More than 11.3 million homeowners — nearly one-fourth of all Americans with a mortgage — owe more on their loan than their home is now worth, according to a report released Tuesday by FirstAmerican CoreLogic.
As long as
- real wages for the working class decline
- good paying middle class jobs are outsourced for cheap labor
- government refuses to reign in “casino financiers”, instead of rewarding them
- government policy is controlled by corporations
- lobbying remains legal in government business
- “bailouts” are given to corporations, with no commitment to bring jobs back, but rather encourage more layoffs (Chrysler, GM etc) and more outsourcing.
- governments undermine labor siding with, and publicly negotiating for corporations
- banks and financiers write economic policy
- deregulation continues unabated
- free trade is abolished, and fair trade instituted
.. there will be no meaningful recovery. The wealthy and the elite will grow richer on the backs of the middle class, if one remains.
The other issue is subprime mortgages. When subprime mortgages were getting popular, many state governors stepped in to stop it. In return local state banks would associate themselves in partnerships with federal banks so that state laws would not apply to them. When states appealed to the Federal Government under the leadership of Bush, directive would come from the government to allow these banks to continue their ponzi practice. Florida, participated willingly in this ponzi scheme so of course when it falls they are one of the worst affected.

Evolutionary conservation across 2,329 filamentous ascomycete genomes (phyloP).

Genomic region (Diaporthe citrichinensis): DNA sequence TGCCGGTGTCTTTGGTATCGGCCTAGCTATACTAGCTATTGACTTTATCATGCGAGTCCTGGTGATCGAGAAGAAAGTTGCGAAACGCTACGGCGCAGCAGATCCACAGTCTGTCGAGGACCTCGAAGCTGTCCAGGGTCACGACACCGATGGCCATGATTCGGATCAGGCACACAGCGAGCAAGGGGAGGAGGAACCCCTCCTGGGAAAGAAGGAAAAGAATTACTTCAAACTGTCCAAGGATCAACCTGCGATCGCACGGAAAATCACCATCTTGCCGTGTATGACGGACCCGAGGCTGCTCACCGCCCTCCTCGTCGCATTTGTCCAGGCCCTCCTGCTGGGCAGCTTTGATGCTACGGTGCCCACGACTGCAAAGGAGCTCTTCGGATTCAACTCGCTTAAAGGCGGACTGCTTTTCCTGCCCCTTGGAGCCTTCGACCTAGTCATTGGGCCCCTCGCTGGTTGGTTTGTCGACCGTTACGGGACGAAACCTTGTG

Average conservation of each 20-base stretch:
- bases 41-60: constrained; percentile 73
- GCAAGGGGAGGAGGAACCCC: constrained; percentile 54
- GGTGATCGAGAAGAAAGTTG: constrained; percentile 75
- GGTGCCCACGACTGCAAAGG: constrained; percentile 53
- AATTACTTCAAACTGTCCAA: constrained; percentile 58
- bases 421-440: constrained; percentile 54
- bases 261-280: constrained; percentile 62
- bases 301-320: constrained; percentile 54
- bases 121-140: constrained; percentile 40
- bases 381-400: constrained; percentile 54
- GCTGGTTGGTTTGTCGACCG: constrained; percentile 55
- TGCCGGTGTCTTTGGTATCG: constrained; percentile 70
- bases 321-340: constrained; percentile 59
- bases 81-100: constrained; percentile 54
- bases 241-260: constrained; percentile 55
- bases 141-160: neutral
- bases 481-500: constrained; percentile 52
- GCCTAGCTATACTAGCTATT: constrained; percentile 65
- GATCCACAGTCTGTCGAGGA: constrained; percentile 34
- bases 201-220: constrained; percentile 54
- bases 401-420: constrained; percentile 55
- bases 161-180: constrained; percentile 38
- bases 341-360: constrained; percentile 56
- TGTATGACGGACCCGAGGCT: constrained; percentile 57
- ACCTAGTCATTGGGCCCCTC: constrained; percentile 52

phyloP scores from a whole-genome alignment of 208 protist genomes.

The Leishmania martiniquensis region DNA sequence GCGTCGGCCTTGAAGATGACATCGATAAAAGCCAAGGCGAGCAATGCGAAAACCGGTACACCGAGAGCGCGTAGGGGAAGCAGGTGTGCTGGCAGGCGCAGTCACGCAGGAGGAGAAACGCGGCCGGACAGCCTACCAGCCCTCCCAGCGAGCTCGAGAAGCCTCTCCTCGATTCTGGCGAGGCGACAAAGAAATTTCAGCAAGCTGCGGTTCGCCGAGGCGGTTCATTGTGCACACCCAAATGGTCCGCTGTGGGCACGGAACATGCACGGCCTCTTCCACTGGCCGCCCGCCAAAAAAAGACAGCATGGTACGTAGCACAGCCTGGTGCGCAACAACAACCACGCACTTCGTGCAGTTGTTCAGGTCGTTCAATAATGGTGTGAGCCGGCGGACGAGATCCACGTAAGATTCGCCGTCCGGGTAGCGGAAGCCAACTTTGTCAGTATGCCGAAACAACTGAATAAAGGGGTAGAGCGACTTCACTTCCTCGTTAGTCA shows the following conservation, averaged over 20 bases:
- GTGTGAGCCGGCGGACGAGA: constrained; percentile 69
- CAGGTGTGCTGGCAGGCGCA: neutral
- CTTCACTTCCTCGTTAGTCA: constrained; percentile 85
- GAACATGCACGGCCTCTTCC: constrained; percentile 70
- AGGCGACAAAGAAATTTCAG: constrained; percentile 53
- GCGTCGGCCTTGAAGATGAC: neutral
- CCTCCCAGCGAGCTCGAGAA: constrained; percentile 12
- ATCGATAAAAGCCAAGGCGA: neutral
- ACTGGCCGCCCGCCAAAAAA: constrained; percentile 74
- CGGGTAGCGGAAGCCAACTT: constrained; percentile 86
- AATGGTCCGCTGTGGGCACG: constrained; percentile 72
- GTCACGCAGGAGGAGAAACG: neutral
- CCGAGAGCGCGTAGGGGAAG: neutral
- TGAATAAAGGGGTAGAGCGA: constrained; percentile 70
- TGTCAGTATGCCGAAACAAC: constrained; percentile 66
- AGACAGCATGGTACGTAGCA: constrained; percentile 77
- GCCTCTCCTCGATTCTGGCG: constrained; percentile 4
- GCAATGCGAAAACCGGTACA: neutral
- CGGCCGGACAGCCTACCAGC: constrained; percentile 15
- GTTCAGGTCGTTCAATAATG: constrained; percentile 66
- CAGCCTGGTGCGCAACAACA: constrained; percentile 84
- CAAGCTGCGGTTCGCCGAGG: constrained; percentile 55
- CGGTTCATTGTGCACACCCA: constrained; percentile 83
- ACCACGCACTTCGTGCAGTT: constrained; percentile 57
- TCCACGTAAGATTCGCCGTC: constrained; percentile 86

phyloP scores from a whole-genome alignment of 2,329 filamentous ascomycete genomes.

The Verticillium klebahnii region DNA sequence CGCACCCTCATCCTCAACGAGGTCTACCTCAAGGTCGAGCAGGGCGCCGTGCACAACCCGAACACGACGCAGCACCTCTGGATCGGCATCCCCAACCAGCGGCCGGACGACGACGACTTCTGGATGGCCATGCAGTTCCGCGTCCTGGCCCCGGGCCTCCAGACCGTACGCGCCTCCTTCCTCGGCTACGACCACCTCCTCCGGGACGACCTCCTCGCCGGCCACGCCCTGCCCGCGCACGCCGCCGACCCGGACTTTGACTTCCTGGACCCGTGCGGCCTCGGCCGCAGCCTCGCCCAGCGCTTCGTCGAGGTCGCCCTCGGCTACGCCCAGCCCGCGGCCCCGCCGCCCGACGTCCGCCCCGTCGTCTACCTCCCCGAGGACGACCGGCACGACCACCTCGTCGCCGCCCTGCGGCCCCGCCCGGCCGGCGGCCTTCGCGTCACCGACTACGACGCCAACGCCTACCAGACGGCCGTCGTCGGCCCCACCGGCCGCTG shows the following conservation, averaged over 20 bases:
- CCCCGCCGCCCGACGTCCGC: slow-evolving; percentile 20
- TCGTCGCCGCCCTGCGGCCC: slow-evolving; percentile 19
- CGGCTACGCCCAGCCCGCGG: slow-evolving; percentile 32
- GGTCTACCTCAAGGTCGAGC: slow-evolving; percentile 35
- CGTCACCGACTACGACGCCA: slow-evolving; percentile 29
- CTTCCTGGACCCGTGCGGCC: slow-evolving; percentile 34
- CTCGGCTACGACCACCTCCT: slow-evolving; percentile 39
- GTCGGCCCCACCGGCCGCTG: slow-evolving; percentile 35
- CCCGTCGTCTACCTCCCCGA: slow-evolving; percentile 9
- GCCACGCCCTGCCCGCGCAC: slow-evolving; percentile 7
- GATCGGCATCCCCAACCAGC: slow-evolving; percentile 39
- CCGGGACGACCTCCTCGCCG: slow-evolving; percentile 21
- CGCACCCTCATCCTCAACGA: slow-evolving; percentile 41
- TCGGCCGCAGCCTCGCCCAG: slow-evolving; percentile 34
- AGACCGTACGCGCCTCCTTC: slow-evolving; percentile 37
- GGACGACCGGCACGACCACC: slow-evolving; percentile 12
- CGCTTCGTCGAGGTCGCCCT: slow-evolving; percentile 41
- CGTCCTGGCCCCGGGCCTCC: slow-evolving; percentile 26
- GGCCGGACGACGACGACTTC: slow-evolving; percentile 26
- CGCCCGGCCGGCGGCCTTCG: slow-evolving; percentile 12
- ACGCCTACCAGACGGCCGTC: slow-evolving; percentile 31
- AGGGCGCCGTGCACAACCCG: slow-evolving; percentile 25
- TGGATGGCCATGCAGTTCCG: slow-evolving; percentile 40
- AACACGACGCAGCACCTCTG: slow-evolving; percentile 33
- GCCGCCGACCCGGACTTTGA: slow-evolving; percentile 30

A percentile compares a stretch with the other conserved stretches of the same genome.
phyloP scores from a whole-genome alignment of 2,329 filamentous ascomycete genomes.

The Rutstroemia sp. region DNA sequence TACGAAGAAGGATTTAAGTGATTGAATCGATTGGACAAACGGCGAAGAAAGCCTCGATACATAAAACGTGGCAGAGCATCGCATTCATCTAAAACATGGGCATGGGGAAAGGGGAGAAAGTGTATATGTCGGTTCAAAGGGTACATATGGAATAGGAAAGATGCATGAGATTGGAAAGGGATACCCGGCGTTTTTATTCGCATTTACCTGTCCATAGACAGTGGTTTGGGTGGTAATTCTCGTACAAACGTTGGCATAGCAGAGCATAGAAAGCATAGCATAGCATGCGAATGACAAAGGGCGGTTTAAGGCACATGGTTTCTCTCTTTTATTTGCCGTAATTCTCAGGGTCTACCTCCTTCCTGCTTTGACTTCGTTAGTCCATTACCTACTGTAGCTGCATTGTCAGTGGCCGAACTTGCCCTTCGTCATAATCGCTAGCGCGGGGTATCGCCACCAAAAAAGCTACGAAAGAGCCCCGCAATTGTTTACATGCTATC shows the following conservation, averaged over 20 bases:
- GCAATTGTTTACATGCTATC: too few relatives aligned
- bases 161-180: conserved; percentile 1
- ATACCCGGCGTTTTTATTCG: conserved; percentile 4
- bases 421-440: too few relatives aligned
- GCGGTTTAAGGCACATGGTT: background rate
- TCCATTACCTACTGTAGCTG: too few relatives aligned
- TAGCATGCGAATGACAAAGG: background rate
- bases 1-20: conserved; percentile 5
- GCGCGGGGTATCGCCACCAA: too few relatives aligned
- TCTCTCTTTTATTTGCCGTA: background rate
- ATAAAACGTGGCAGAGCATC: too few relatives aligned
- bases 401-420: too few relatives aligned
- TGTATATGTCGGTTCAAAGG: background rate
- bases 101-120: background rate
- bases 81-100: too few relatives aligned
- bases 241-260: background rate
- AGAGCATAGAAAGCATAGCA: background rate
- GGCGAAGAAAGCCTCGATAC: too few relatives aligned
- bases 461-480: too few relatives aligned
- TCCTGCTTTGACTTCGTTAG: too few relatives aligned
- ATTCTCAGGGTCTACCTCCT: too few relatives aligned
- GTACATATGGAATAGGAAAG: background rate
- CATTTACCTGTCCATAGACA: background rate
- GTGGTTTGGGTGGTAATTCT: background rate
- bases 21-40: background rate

11.3 Million Homeowners Underwater on Mortgage
WASHINGTON (MarketWatch) — More than 11.3 million homeowners — nearly one-fourth of all Americans with a mortgage — owe more on their loan than their home is now worth, according to a report released Tuesday by FirstAmerican CoreLogic.
More than 10% of people with mortgages owe 25% more than their home is worth.
The number of underwater mortgages increased by about 620,000 from the third quarter, the firm said. Another 2.3 million mortgages had less than 5% equity in their home, which could be wiped out if home prices fall further.
Jayan Dhru, Standard & Poor’s global head of Financial Services Ratings, says U.S. banks are still in recovery mode as they manage the credit cycle while reducing leverage and risk. Reforming the banking sector will have unintended consequences on the broader economy.
In the fourth quarter, national home prices fell 1.1% compared with the third quarter, Standard & Poor’s reported in a separate report on Tuesday. See full story on Case-Shiller home price index. You can read the full story from MarketWatch news.